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“I’ll Be There For You”: Post-Grad Life is a Sitcom

January 19, 2012 1 comment

So no one told you life was gonna be this way?

Flash back to to Spring, 2011. I am a senior at a well known college (at least in the Bay Area), graduating with honors, and have accumulated more extracurricular activity, professional experience, and academic endeavor to fit onto one overly priced piece of resume paper.

I was at the top of my game. Becoming a big grey fish in a small Catholic pond didn’t require any more effort than simply being myself. And what better gift could my senior year have given me than a partner in crime to match my sardonic wit, appreciation for the right balance of intelligence and superficiality, and unyielding bloodlust to establish classroom dominance. She was me in red lipstick, pumps, and cheetah. We were each other’s greatest competition, and knew that we would be Friends for life. We were ready to take the world head on on our path to lawyerdome. Tassels and all.

Snap to January, 2012. At this point I realize I share a bond to pop culture far stronger than my tie to Will & Grace. There is no understatement that I, along with my Friends, have not lived every line of the Friends theme song–and I don’t mean the short TV version. Job’s a joke (but suddenly you are too scared of Maryl Streep in The Devil Wears Prada), we’re broke, our love lives have hit DOA at many points. And maybe it was not necessarily our mothers who warned us of days like these–we have a plethora of mentors, professors, extended family members who can only serve as council–but nevertheless, the only thing it seems we are getting better at is not letting every single over-sized lemon that is thrown in our way knock us out.

At 22 I thought I’d have it all figured out: the job, the grad school, the apartment, the new car, wrapping my mind around student loans and the daunting ARP Monster. Boy, and Girl, was I wrong. It’s not that I forgot everything my major, sociology (split with women’s studies), taught me. I have a tight grasp on the concept of “social location.” For the recent college grads vigorously fighting to outshine each other on Craigslist job responses, life seems…grim. Do I Occupy Oakland, San Francisco, or Marin County because I am a jaded member of the 99%? Or do I Occupy my day job so that I can continue to build experience for some destiny that I conceived at 16; and so that I can keep the APR Monster from growing larger than me.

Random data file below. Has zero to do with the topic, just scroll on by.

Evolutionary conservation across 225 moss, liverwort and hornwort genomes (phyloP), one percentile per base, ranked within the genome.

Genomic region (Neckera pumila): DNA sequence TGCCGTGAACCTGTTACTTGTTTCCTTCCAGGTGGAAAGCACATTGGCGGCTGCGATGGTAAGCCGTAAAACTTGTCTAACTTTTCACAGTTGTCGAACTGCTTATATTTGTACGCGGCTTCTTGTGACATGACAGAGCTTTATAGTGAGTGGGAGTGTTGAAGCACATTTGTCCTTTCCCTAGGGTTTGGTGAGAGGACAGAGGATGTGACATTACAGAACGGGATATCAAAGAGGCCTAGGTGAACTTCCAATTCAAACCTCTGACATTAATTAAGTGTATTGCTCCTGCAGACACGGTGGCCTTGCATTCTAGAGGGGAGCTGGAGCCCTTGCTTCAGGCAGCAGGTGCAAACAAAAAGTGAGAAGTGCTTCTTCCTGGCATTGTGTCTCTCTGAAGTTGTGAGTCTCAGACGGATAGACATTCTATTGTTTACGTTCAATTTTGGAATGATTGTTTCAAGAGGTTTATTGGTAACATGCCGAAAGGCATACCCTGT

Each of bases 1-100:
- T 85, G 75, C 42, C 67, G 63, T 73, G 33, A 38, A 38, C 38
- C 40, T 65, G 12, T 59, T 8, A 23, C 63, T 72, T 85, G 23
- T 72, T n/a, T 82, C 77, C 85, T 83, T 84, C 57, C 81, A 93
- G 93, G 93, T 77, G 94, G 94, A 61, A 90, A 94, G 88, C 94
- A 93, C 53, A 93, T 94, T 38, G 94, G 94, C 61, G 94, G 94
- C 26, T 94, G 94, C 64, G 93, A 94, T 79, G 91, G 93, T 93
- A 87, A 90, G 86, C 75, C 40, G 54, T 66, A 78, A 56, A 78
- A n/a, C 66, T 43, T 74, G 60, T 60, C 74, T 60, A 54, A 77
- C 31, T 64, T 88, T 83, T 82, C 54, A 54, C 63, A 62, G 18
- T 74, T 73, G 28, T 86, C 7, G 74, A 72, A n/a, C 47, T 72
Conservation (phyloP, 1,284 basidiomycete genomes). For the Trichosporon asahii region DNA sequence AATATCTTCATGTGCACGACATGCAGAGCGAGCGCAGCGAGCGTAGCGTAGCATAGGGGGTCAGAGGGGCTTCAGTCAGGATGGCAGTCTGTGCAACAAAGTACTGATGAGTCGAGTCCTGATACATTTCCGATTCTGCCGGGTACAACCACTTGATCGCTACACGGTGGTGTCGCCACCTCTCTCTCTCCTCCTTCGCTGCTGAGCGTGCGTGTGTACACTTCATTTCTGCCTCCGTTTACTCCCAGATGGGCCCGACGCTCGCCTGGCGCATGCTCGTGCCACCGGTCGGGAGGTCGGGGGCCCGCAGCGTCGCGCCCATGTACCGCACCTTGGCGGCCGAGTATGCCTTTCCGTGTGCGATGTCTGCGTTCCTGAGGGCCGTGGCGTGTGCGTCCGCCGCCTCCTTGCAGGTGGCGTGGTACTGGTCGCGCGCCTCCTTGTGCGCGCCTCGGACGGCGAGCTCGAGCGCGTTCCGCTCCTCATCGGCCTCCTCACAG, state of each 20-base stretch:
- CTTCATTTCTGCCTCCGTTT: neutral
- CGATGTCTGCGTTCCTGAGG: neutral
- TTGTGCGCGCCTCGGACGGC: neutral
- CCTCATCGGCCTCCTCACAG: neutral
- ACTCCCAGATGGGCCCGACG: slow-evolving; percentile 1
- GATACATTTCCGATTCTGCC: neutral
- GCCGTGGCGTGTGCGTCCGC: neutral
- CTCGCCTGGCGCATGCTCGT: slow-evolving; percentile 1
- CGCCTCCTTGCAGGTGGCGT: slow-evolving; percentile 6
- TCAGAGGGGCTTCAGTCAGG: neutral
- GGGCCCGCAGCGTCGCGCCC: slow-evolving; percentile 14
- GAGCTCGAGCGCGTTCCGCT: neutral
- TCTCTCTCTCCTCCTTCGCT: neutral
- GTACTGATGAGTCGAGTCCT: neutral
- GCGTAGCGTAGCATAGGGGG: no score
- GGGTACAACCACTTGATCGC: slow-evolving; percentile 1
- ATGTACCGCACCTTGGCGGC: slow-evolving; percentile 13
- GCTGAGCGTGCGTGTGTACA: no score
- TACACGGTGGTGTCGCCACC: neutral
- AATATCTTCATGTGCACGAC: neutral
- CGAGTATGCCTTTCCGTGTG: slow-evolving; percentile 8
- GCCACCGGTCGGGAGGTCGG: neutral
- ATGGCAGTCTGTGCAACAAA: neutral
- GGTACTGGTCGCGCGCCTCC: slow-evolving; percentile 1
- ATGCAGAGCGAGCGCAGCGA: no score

I think to myself every day, “There should really be cameras following me. I’d give Jersey a run for its money.” I believe that my life is a sitcom. There have been too many nights out where I would have to work with Friends the next day to collectively piece a story we can all call “memories.” “Did a stranger really call your cheetah print thigh-high boots tacky? How?!” “Is that vomit on your Sperrys? It’s only 6:45 p.m.!” “I can’t believe you were escorted out of a club because you were mad that someone called you cheap–then cried about it on a stoop for an hour.” “You chased a thug two blocks down and football-tackled him, in boat shoes and a blazer, because my clutch was too cute to be stolen. Then a comp bought me a back of cigarettes”

It’s true what they (whoever “they” are) say: you just can’t write this stuff. But what happens when you should write this stuff?Your car radio was stolen two summers ago so you spend your long drives thinking about how much you would love a chance to re-make the Power Rangers for an older audience, how much you want to create and star in the next X-Men movie, or how you are convinced that all of the employees in a bordello-turned-restaurant in Oakland were turned into vampires in the heyday of their overpaid careers as prostitutes or prostitute staff–80 years ago. Can you write this stuff yet?

It is times like this where one has to ask oneself, “Is the life you’re living the life that the life inside of you wants to live?” At least that’s what I learned in a college leadership class one January. Who knows at 22? At what point to you try to juggle prestige over creativity until the scales tip and you realize you are either happy, or you are not. The moral of this paragraph is this: When at the very least you’re young, smart, and charismatic–albeit at the bottom of the corporate totem pole, over worked and underpaid, and living beautifully and dirty rich (Gaga)–life isn’t that bad when you have Friends, and even loved ones (most of the time in that order).

My resolution for 2012 is to simply take what life has to offer, literally squeeze those lemons dry, and write about it to the Friends theme song. Since I was thrown into the adult world I haven’t had my day, my month, and 2011 certainly hasn’t been my year, but who knows, maybe someone will see my life as a sitcom they also live–would it all be worth it?